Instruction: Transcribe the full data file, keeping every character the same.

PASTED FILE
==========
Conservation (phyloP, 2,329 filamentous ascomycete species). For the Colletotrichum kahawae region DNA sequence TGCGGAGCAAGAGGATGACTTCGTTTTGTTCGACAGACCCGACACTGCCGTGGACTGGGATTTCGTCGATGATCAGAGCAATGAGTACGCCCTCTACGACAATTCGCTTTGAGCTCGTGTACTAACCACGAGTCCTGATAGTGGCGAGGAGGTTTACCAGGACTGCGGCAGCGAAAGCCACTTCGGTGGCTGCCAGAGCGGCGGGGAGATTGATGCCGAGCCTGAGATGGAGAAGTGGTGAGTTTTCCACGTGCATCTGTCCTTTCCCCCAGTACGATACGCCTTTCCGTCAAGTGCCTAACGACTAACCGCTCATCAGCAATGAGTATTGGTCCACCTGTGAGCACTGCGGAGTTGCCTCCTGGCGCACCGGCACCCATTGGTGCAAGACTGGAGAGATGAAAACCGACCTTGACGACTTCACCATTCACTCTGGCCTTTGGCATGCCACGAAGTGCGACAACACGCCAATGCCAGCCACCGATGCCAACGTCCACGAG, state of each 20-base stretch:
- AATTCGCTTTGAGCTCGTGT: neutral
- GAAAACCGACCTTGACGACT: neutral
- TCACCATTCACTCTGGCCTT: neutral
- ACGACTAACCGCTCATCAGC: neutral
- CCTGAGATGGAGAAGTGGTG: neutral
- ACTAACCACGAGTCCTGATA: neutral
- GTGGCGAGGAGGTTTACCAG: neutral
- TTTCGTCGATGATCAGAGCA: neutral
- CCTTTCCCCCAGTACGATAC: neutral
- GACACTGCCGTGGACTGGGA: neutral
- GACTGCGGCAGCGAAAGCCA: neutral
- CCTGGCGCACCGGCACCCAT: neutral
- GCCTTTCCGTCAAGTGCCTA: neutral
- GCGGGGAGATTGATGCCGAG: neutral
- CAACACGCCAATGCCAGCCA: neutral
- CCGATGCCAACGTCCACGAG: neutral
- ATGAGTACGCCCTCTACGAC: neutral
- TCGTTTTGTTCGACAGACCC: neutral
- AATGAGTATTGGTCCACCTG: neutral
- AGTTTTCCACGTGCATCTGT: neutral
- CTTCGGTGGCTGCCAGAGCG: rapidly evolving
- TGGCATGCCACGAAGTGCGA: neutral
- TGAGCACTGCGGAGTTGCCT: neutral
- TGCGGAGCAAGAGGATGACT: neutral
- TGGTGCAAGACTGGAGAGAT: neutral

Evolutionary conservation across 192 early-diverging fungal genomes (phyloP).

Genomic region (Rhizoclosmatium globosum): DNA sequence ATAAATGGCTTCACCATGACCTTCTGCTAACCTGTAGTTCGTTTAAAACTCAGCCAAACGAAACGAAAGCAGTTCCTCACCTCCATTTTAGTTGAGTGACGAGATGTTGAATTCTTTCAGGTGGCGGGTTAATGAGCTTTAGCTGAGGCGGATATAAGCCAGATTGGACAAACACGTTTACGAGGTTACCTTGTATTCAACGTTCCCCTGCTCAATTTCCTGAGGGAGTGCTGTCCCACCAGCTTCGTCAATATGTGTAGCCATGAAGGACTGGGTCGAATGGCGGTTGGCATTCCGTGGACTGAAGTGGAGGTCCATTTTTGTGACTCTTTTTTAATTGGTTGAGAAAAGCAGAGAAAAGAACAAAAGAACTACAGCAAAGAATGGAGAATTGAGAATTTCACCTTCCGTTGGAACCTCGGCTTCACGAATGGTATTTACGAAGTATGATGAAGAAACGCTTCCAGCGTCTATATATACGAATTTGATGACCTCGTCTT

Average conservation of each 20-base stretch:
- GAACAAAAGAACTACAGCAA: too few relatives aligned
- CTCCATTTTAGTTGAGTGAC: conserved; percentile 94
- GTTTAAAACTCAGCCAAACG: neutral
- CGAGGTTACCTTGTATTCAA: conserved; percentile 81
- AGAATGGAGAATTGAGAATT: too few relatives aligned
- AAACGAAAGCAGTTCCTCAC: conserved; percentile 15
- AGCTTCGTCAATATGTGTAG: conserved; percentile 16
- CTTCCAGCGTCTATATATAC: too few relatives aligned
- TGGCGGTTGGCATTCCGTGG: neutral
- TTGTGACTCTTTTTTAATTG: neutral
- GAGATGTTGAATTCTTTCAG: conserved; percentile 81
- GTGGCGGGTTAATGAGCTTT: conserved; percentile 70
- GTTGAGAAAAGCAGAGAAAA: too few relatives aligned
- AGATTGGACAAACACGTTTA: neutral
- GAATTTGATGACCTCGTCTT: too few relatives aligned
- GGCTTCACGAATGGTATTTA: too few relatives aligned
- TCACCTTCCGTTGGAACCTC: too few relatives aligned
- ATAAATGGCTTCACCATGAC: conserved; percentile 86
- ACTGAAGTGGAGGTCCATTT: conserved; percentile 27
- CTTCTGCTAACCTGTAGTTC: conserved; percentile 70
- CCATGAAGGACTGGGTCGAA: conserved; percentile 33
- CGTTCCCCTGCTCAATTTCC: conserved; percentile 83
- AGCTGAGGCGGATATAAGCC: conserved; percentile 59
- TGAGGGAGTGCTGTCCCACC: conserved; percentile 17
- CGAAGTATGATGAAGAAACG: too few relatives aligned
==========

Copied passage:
Conservation (phyloP, 2,329 filamentous ascomycete species). For the Colletotrichum kahawae region DNA sequence TGCGGAGCAAGAGGATGACTTCGTTTTGTTCGACAGACCCGACACTGCCGTGGACTGGGATTTCGTCGATGATCAGAGCAATGAGTACGCCCTCTACGACAATTCGCTTTGAGCTCGTGTACTAACCACGAGTCCTGATAGTGGCGAGGAGGTTTACCAGGACTGCGGCAGCGAAAGCCACTTCGGTGGCTGCCAGAGCGGCGGGGAGATTGATGCCGAGCCTGAGATGGAGAAGTGGTGAGTTTTCCACGTGCATCTGTCCTTTCCCCCAGTACGATACGCCTTTCCGTCAAGTGCCTAACGACTAACCGCTCATCAGCAATGAGTATTGGTCCACCTGTGAGCACTGCGGAGTTGCCTCCTGGCGCACCGGCACCCATTGGTGCAAGACTGGAGAGATGAAAACCGACCTTGACGACTTCACCATTCACTCTGGCCTTTGGCATGCCACGAAGTGCGACAACACGCCAATGCCAGCCACCGATGCCAACGTCCACGAG, state of each 20-base stretch:
- AATTCGCTTTGAGCTCGTGT: neutral
- GAAAACCGACCTTGACGACT: neutral
- TCACCATTCACTCTGGCCTT: neutral
- ACGACTAACCGCTCATCAGC: neutral
- CCTGAGATGGAGAAGTGGTG: neutral
- ACTAACCACGAGTCCTGATA: neutral
- GTGGCGAGGAGGTTTACCAG: neutral
- TTTCGTCGATGATCAGAGCA: neutral
- CCTTTCCCCCAGTACGATAC: neutral
- GACACTGCCGTGGACTGGGA: neutral
- GACTGCGGCAGCGAAAGCCA: neutral
- CCTGGCGCACCGGCACCCAT: neutral
- GCCTTTCCGTCAAGTGCCTA: neutral
- GCGGGGAGATTGATGCCGAG: neutral
- CAACACGCCAATGCCAGCCA: neutral
- CCGATGCCAACGTCCACGAG: neutral
- ATGAGTACGCCCTCTACGAC: neutral
- TCGTTTTGTTCGACAGACCC: neutral
- AATGAGTATTGGTCCACCTG: neutral
- AGTTTTCCACGTGCATCTGT: neutral
- CTTCGGTGGCTGCCAGAGCG: rapidly evolving
- TGGCATGCCACGAAGTGCGA: neutral
- TGAGCACTGCGGAGTTGCCT: neutral
- TGCGGAGCAAGAGGATGACT: neutral
- TGGTGCAAGACTGGAGAGAT: neutral

Evolutionary conservation across 192 early-diverging fungal genomes (phyloP).

Genomic region (Rhizoclosmatium globosum): DNA sequence ATAAATGGCTTCACCATGACCTTCTGCTAACCTGTAGTTCGTTTAAAACTCAGCCAAACGAAACGAAAGCAGTTCCTCACCTCCATTTTAGTTGAGTGACGAGATGTTGAATTCTTTCAGGTGGCGGGTTAATGAGCTTTAGCTGAGGCGGATATAAGCCAGATTGGACAAACACGTTTACGAGGTTACCTTGTATTCAACGTTCCCCTGCTCAATTTCCTGAGGGAGTGCTGTCCCACCAGCTTCGTCAATATGTGTAGCCATGAAGGACTGGGTCGAATGGCGGTTGGCATTCCGTGGACTGAAGTGGAGGTCCATTTTTGTGACTCTTTTTTAATTGGTTGAGAAAAGCAGAGAAAAGAACAAAAGAACTACAGCAAAGAATGGAGAATTGAGAATTTCACCTTCCGTTGGAACCTCGGCTTCACGAATGGTATTTACGAAGTATGATGAAGAAACGCTTCCAGCGTCTATATATACGAATTTGATGACCTCGTCTT

Average conservation of each 20-base stretch:
- GAACAAAAGAACTACAGCAA: too few relatives aligned
- CTCCATTTTAGTTGAGTGAC: conserved; percentile 94
- GTTTAAAACTCAGCCAAACG: neutral
- CGAGGTTACCTTGTATTCAA: conserved; percentile 81
- AGAATGGAGAATTGAGAATT: too few relatives aligned
- AAACGAAAGCAGTTCCTCAC: conserved; percentile 15
- AGCTTCGTCAATATGTGTAG: conserved; percentile 16
- CTTCCAGCGTCTATATATAC: too few relatives aligned
- TGGCGGTTGGCATTCCGTGG: neutral
- TTGTGACTCTTTTTTAATTG: neutral
- GAGATGTTGAATTCTTTCAG: conserved; percentile 81
- GTGGCGGGTTAATGAGCTTT: conserved; percentile 70
- GTTGAGAAAAGCAGAGAAAA: too few relatives aligned
- AGATTGGACAAACACGTTTA: neutral
- GAATTTGATGACCTCGTCTT: too few relatives aligned
- GGCTTCACGAATGGTATTTA: too few relatives aligned
- TCACCTTCCGTTGGAACCTC: too few relatives aligned
- ATAAATGGCTTCACCATGAC: conserved; percentile 86
- ACTGAAGTGGAGGTCCATTT: conserved; percentile 27
- CTTCTGCTAACCTGTAGTTC: conserved; percentile 70
- CCATGAAGGACTGGGTCGAA: conserved; percentile 33
- CGTTCCCCTGCTCAATTTCC: conserved; percentile 83
- AGCTGAGGCGGATATAAGCC: conserved; percentile 59
- TGAGGGAGTGCTGTCCCACC: conserved; percentile 17
- CGAAGTATGATGAAGAAACG: too few relatives aligned